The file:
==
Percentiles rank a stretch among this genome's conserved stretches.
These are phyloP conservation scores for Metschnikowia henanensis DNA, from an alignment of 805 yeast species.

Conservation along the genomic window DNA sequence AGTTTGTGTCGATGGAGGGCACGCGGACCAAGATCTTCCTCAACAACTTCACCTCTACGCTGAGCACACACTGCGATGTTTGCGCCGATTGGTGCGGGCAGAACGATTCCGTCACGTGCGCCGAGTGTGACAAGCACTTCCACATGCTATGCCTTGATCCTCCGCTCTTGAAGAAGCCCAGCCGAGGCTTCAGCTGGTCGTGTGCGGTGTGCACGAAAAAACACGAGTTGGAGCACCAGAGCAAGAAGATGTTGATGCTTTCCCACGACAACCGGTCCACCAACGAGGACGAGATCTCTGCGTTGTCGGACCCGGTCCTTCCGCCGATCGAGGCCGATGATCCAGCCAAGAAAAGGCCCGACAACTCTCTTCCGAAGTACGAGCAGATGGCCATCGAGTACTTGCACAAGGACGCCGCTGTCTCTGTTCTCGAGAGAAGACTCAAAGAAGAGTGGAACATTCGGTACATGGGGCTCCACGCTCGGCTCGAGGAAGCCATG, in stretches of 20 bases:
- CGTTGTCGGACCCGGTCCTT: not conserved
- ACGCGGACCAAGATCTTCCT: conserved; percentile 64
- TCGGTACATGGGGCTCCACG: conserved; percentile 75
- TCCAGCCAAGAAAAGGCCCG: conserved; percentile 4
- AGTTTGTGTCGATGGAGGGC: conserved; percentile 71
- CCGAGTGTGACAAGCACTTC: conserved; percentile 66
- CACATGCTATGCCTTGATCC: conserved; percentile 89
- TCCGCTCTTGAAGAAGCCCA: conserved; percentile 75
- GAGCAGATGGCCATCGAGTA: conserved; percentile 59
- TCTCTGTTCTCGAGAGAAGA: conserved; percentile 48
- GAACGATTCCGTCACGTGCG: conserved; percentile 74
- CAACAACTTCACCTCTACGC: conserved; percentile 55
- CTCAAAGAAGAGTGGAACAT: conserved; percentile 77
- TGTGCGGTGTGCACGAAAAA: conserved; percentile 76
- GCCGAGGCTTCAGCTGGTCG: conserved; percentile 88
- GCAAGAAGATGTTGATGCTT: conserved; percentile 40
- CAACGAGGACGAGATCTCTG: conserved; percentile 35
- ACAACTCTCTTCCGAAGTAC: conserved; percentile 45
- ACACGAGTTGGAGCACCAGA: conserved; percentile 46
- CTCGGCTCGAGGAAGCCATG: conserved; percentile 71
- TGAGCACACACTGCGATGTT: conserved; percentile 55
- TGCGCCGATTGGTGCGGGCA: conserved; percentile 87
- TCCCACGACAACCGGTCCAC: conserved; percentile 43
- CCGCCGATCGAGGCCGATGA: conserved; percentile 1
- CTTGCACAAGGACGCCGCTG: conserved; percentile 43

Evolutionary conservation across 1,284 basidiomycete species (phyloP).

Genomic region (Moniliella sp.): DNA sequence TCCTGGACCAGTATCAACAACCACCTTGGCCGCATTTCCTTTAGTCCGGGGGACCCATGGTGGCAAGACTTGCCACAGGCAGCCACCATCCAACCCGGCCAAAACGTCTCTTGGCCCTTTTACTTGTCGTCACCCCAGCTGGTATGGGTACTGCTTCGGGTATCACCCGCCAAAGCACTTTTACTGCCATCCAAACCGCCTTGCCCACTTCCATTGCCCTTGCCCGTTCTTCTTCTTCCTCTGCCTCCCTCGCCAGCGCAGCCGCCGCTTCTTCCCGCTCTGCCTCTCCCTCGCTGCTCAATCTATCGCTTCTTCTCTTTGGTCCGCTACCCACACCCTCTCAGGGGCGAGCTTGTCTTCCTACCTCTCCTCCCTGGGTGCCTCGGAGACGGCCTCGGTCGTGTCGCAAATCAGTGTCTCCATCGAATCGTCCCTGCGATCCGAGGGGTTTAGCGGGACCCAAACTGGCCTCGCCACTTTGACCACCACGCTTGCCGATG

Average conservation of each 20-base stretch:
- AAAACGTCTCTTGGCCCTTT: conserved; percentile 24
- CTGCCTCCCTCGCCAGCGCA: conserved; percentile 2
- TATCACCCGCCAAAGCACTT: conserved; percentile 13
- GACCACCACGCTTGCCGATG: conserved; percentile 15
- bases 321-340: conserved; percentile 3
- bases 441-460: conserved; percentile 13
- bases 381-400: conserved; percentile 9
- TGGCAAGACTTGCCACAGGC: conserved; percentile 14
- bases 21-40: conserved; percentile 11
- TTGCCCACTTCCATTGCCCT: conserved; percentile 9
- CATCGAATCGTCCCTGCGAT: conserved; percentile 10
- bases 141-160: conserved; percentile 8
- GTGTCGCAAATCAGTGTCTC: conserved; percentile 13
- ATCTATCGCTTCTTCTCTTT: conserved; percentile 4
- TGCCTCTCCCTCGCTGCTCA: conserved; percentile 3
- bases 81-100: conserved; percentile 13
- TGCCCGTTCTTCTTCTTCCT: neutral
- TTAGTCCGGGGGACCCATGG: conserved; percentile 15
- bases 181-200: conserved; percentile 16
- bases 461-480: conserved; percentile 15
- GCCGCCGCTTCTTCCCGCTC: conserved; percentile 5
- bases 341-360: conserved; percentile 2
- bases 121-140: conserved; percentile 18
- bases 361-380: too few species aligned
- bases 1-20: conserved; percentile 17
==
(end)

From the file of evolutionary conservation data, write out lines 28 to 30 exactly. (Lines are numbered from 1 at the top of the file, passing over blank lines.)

- CTTGCACAAGGACGCCGCTG: conserved; percentile 43

Evolutionary conservation across 1,284 basidiomycete species (phyloP).

Genomic region (Moniliella sp.): DNA sequence TCCTGGACCAGTATCAACAACCACCTTGGCCGCATTTCCTTTAGTCCGGGGGACCCATGGTGGCAAGACTTGCCACAGGCAGCCACCATCCAACCCGGCCAAAACGTCTCTTGGCCCTTTTACTTGTCGTCACCCCAGCTGGTATGGGTACTGCTTCGGGTATCACCCGCCAAAGCACTTTTACTGCCATCCAAACCGCCTTGCCCACTTCCATTGCCCTTGCCCGTTCTTCTTCTTCCTCTGCCTCCCTCGCCAGCGCAGCCGCCGCTTCTTCCCGCTCTGCCTCTCCCTCGCTGCTCAATCTATCGCTTCTTCTCTTTGGTCCGCTACCCACACCCTCTCAGGGGCGAGCTTGTCTTCCTACCTCTCCTCCCTGGGTGCCTCGGAGACGGCCTCGGTCGTGTCGCAAATCAGTGTCTCCATCGAATCGTCCCTGCGATCCGAGGGGTTTAGCGGGACCCAAACTGGCCTCGCCACTTTGACCACCACGCTTGCCGATG